An approach of solving the inverse lithography problem as a nonlinear, constrained minimization problem over a domain of mask pixels was suggested in the paper by Yu. Granik "Fast pixel-based mask optimization for inverse lithography'' in 2006. <p> </p>This idea was advanced to account for pinching and bridging print contour constraints in the paper "Controlling Bridging and Pinching with Pixel-based Mask for Inverse Lithograph'' by S. Kobelkov and others in 2015. <p> </p>The present paper extends this approach further for solving the enclosure print image constraints, getting maximum common depth of focus, and obtaining uniform PV-bands. <p> </p>Namely, we suggest several objective functions that express penalty for constraint violations. Their minimization with gradient descent methods is considered. A number of applications have been tested with ILTbased pxOPC tool for DUV metal, contacts, and EUV metal layouts; results are discussed showing benefits of each approach.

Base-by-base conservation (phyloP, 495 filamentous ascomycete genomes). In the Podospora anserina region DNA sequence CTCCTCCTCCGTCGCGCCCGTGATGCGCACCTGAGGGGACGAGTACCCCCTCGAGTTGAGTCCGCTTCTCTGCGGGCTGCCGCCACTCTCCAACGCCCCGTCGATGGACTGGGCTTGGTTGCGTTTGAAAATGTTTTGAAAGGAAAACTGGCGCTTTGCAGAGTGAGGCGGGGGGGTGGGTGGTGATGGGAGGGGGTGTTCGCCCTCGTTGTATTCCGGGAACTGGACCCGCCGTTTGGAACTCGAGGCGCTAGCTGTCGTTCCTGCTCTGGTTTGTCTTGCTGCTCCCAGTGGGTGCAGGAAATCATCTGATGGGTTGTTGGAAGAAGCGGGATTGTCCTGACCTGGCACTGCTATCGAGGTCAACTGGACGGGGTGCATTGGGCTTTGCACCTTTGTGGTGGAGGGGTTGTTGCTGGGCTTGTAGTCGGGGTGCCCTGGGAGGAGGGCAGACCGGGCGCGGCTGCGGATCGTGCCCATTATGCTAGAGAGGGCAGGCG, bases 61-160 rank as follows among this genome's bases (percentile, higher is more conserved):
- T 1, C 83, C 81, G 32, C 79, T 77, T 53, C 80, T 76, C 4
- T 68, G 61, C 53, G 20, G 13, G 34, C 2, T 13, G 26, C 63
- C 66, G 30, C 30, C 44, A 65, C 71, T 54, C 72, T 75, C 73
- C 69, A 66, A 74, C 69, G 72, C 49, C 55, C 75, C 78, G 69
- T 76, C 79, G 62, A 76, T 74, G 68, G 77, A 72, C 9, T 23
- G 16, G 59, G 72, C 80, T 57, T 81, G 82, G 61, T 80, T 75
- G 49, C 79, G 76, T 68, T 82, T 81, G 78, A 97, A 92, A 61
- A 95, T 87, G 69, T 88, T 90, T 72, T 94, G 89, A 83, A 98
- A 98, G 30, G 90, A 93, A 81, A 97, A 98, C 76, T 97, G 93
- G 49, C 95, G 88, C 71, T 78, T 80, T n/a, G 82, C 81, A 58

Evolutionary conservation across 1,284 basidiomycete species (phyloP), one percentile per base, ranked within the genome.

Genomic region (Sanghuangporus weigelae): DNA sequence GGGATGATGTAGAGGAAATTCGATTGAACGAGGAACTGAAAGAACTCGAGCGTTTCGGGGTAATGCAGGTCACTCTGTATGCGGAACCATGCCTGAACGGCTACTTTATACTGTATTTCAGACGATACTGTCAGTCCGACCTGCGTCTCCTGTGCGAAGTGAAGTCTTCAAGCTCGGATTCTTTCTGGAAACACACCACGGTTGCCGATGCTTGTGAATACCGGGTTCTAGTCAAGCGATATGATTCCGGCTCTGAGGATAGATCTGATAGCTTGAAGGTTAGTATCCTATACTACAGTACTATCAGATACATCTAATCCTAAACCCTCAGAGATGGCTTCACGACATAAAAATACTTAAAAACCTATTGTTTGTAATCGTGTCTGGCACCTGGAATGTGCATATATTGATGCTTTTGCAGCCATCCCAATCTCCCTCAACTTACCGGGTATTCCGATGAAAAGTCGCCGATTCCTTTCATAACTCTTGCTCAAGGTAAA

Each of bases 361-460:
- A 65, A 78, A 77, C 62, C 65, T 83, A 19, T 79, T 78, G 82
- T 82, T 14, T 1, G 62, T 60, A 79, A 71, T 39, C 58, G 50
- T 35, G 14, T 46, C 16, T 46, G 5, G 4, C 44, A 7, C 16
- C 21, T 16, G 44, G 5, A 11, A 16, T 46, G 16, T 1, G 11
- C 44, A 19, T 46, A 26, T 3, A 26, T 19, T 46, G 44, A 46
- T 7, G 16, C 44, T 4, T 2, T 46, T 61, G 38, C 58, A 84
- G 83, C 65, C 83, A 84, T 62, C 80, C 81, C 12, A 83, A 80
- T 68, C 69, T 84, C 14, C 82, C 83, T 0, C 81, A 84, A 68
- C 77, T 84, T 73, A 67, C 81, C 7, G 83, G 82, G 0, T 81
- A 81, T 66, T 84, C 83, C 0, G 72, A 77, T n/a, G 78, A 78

Inverse Lithography Technology (ILT) has become a viable computational lithography candidate in recent years as it can produce mask output that results in process latitude and CD control in the fab that is hard to match with conventional OPC/SRAF insertion approaches.<p> </p> An approach to solving the inverse lithography problem as a nonlinear, constrained minimization problem over a domain mask pixels was suggested in the paper by Y. Granik “Fast pixel-based mask optimization for inverse lithography” in 2006. The present paper extends this method to satisfy bridging and pinching constraints imposed on print contours. <p> </p>Namely, there are suggested objective functions expressing penalty for constraints violations, and their minimization with gradient descent methods is considered. This approach has been tested with an ILT-based Local Printability Enhancement (LP<sup>TM</sup>) tool in an automated flow to eliminate hotspots that can be present on the full chip after conventional SRAF placement/OPC and has been applied in 14nm, 10nm node production, single and multiple-patterning flows.